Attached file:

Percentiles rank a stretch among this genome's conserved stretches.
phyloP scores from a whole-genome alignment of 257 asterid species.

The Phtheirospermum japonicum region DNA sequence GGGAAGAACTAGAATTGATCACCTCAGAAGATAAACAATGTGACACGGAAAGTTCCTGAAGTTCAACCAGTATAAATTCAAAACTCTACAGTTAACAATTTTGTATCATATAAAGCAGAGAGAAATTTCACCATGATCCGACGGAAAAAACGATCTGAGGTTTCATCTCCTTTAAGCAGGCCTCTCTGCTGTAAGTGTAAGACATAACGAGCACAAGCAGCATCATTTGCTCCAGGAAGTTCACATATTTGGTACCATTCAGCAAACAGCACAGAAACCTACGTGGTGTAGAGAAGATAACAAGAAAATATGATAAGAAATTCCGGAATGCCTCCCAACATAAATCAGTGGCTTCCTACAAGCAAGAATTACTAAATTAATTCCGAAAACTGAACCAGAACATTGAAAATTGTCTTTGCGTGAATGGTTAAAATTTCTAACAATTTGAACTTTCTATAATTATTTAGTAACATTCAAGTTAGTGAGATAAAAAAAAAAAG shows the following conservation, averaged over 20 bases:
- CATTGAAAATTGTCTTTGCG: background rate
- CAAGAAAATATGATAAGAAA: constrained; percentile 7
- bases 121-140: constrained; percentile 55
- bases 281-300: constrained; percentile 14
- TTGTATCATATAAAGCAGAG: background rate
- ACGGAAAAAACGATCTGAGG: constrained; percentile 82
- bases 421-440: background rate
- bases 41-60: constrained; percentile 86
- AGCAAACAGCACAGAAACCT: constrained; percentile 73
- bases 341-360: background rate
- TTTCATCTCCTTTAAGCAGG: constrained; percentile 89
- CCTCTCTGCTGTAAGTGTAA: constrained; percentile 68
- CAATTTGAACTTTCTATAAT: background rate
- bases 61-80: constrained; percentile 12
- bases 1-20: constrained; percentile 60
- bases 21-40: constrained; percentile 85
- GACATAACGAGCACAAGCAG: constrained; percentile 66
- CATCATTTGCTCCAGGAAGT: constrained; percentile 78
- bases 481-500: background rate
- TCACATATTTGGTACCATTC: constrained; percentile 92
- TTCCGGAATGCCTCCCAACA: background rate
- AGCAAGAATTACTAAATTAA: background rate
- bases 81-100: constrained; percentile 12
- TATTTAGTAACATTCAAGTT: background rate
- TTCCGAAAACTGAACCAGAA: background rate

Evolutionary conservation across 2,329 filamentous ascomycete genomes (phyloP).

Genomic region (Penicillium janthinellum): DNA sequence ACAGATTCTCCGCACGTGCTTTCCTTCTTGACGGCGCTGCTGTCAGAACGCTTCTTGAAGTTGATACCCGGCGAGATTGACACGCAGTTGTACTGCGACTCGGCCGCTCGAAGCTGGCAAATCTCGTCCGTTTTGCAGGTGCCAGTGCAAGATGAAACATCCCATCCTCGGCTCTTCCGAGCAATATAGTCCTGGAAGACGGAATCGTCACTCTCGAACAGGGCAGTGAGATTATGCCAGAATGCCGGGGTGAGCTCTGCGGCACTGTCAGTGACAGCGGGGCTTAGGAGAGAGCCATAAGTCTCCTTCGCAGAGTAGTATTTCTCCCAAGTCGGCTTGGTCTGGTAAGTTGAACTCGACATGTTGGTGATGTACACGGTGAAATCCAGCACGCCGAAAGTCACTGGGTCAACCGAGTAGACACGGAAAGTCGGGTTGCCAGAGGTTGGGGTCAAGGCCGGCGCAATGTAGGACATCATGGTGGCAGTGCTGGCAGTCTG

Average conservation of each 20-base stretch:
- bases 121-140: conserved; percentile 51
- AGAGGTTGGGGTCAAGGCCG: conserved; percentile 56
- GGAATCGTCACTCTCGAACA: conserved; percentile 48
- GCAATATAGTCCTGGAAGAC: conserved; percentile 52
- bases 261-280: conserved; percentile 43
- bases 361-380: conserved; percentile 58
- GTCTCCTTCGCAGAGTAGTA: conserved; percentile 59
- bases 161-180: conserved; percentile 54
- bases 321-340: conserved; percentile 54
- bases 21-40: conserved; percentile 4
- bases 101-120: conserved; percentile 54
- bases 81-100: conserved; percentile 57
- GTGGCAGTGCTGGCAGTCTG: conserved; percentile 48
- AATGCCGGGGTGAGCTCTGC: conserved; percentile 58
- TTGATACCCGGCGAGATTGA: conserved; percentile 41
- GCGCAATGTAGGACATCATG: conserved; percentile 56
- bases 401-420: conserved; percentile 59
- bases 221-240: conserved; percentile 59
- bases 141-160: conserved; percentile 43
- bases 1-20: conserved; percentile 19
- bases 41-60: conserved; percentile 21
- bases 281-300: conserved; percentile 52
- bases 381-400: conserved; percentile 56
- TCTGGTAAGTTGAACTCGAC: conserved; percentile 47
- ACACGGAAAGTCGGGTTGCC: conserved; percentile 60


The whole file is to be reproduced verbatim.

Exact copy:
Percentiles rank a stretch among this genome's conserved stretches.
phyloP scores from a whole-genome alignment of 257 asterid species.

The Phtheirospermum japonicum region DNA sequence GGGAAGAACTAGAATTGATCACCTCAGAAGATAAACAATGTGACACGGAAAGTTCCTGAAGTTCAACCAGTATAAATTCAAAACTCTACAGTTAACAATTTTGTATCATATAAAGCAGAGAGAAATTTCACCATGATCCGACGGAAAAAACGATCTGAGGTTTCATCTCCTTTAAGCAGGCCTCTCTGCTGTAAGTGTAAGACATAACGAGCACAAGCAGCATCATTTGCTCCAGGAAGTTCACATATTTGGTACCATTCAGCAAACAGCACAGAAACCTACGTGGTGTAGAGAAGATAACAAGAAAATATGATAAGAAATTCCGGAATGCCTCCCAACATAAATCAGTGGCTTCCTACAAGCAAGAATTACTAAATTAATTCCGAAAACTGAACCAGAACATTGAAAATTGTCTTTGCGTGAATGGTTAAAATTTCTAACAATTTGAACTTTCTATAATTATTTAGTAACATTCAAGTTAGTGAGATAAAAAAAAAAAG shows the following conservation, averaged over 20 bases:
- CATTGAAAATTGTCTTTGCG: background rate
- CAAGAAAATATGATAAGAAA: constrained; percentile 7
- bases 121-140: constrained; percentile 55
- bases 281-300: constrained; percentile 14
- TTGTATCATATAAAGCAGAG: background rate
- ACGGAAAAAACGATCTGAGG: constrained; percentile 82
- bases 421-440: background rate
- bases 41-60: constrained; percentile 86
- AGCAAACAGCACAGAAACCT: constrained; percentile 73
- bases 341-360: background rate
- TTTCATCTCCTTTAAGCAGG: constrained; percentile 89
- CCTCTCTGCTGTAAGTGTAA: constrained; percentile 68
- CAATTTGAACTTTCTATAAT: background rate
- bases 61-80: constrained; percentile 12
- bases 1-20: constrained; percentile 60
- bases 21-40: constrained; percentile 85
- GACATAACGAGCACAAGCAG: constrained; percentile 66
- CATCATTTGCTCCAGGAAGT: constrained; percentile 78
- bases 481-500: background rate
- TCACATATTTGGTACCATTC: constrained; percentile 92
- TTCCGGAATGCCTCCCAACA: background rate
- AGCAAGAATTACTAAATTAA: background rate
- bases 81-100: constrained; percentile 12
- TATTTAGTAACATTCAAGTT: background rate
- TTCCGAAAACTGAACCAGAA: background rate

Evolutionary conservation across 2,329 filamentous ascomycete genomes (phyloP).

Genomic region (Penicillium janthinellum): DNA sequence ACAGATTCTCCGCACGTGCTTTCCTTCTTGACGGCGCTGCTGTCAGAACGCTTCTTGAAGTTGATACCCGGCGAGATTGACACGCAGTTGTACTGCGACTCGGCCGCTCGAAGCTGGCAAATCTCGTCCGTTTTGCAGGTGCCAGTGCAAGATGAAACATCCCATCCTCGGCTCTTCCGAGCAATATAGTCCTGGAAGACGGAATCGTCACTCTCGAACAGGGCAGTGAGATTATGCCAGAATGCCGGGGTGAGCTCTGCGGCACTGTCAGTGACAGCGGGGCTTAGGAGAGAGCCATAAGTCTCCTTCGCAGAGTAGTATTTCTCCCAAGTCGGCTTGGTCTGGTAAGTTGAACTCGACATGTTGGTGATGTACACGGTGAAATCCAGCACGCCGAAAGTCACTGGGTCAACCGAGTAGACACGGAAAGTCGGGTTGCCAGAGGTTGGGGTCAAGGCCGGCGCAATGTAGGACATCATGGTGGCAGTGCTGGCAGTCTG

Average conservation of each 20-base stretch:
- bases 121-140: conserved; percentile 51
- AGAGGTTGGGGTCAAGGCCG: conserved; percentile 56
- GGAATCGTCACTCTCGAACA: conserved; percentile 48
- GCAATATAGTCCTGGAAGAC: conserved; percentile 52
- bases 261-280: conserved; percentile 43
- bases 361-380: conserved; percentile 58
- GTCTCCTTCGCAGAGTAGTA: conserved; percentile 59
- bases 161-180: conserved; percentile 54
- bases 321-340: conserved; percentile 54
- bases 21-40: conserved; percentile 4
- bases 101-120: conserved; percentile 54
- bases 81-100: conserved; percentile 57
- GTGGCAGTGCTGGCAGTCTG: conserved; percentile 48
- AATGCCGGGGTGAGCTCTGC: conserved; percentile 58
- TTGATACCCGGCGAGATTGA: conserved; percentile 41
- GCGCAATGTAGGACATCATG: conserved; percentile 56
- bases 401-420: conserved; percentile 59
- bases 221-240: conserved; percentile 59
- bases 141-160: conserved; percentile 43
- bases 1-20: conserved; percentile 19
- bases 41-60: conserved; percentile 21
- bases 281-300: conserved; percentile 52
- bases 381-400: conserved; percentile 56
- TCTGGTAAGTTGAACTCGAC: conserved; percentile 47
- ACACGGAAAGTCGGGTTGCC: conserved; percentile 60